Ministers Paschal Donohoe and Michael McGrath announced Budget 2022 on Tuesday last with a package valued at approx. €4.7 billion. Some €3.2 billion of this is committed to existing pay and spending increases while €1 billion has been allocated for new initiatives and €520 million earmarked for tax relief measures. Revenue raising measures of €230 million have also been included.
€4bn has been left as a Covid-19 contingency fund that can be spent across Departments as needed.
The spending has been allocated under the expectation that Modified Domestic Demand will grow by 5¼% in 2021 and by 6½% in 2022. The Budget has also been calculated in light of inflationary pressures including shipping capacity,
shortages of raw materials, labour shortages in certain sectors, and rising energy prices. Consumer price inflation is expected to reach 3.7% in September 2021, which would be the highest rate since June 2008.
Public spending next year will amount to €87.6 billion with a medium-term strategy setting out that the next two budgets will restore public services, phase out temporary Covid-related spending, and repair the public finances.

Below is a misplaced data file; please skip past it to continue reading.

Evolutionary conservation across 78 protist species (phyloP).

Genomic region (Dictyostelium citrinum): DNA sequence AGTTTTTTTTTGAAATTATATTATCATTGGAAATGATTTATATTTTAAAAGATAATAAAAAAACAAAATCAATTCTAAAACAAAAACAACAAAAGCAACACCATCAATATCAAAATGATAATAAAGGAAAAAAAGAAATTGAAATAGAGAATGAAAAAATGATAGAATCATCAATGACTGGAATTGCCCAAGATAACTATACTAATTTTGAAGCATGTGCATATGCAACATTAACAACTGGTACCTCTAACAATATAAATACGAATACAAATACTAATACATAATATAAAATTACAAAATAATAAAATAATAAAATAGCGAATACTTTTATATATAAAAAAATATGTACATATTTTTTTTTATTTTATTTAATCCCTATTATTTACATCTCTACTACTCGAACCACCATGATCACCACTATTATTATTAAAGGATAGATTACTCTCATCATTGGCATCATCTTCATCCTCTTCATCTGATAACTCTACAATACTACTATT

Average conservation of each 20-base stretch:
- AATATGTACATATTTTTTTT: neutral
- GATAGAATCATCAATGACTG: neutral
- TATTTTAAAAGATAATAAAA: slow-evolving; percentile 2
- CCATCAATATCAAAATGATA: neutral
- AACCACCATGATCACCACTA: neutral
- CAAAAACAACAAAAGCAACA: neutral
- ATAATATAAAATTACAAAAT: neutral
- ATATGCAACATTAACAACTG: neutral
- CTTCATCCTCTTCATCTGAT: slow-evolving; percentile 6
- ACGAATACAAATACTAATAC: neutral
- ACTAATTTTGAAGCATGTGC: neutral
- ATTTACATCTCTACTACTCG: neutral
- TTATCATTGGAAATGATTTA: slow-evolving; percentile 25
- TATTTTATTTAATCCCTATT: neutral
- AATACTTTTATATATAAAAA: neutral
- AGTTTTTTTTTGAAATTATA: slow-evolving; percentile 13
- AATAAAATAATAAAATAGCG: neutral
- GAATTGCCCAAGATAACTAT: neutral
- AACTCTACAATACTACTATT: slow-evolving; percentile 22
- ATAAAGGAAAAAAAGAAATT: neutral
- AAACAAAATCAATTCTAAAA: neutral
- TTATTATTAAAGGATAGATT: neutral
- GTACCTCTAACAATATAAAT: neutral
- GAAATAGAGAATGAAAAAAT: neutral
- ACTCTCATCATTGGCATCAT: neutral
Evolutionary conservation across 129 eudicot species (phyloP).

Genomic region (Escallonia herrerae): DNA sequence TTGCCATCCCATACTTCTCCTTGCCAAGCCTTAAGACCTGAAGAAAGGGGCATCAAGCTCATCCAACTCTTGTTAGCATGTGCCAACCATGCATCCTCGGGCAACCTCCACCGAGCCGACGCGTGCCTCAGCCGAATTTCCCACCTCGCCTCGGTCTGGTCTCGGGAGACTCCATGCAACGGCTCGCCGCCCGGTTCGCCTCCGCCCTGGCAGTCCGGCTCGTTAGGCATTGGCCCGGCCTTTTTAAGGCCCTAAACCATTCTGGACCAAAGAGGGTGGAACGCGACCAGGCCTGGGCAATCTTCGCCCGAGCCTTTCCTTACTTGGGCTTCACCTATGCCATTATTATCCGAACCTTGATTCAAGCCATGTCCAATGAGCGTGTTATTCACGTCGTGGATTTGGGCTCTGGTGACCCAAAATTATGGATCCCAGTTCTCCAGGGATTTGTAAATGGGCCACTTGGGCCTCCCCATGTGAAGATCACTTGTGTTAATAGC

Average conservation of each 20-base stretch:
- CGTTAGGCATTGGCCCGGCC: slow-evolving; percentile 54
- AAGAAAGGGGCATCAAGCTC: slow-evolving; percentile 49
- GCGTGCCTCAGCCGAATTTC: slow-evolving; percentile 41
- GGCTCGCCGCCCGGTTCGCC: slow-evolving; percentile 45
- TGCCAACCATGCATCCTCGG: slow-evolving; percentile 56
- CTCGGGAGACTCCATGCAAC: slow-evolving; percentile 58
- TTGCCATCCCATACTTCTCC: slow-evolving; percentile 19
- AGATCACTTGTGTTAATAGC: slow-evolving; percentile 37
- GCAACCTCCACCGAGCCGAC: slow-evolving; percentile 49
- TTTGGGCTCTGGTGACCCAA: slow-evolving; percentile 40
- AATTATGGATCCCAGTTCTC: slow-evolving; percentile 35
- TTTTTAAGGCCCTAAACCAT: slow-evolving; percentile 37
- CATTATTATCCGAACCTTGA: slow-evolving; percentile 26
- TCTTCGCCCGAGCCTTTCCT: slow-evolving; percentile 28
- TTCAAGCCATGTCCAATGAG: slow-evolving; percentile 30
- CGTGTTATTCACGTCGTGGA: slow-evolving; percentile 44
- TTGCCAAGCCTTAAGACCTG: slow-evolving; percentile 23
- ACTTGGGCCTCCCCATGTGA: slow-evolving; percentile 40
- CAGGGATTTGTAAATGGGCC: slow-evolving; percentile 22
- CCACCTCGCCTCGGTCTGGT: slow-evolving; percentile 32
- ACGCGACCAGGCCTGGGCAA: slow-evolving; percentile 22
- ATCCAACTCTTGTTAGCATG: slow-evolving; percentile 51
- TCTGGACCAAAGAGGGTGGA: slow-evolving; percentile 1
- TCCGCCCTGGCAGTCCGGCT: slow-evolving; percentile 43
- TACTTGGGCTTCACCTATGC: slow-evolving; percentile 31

Concerns about the cost of living frame a significant proportion of the Government’s approach to spending in this Budget. Tax credits and bands have been adjusted to meet this challenge while welfare payments have been concurrently increased. Other measures that may be of interest to Members include:
- An extension of the 9% VAT rate for the hospitality sector to the end of August 2022
- An extension of the Employment Wage Subsidy Scheme to the end of April 2022
- A widening of the Employment Investment Incentive Scheme
- A new call under the Disruptive Technologies Investment Fund
- A €360 million investment in active travel measures
- An extra two weeks of parental leave to be introduced from August 2022.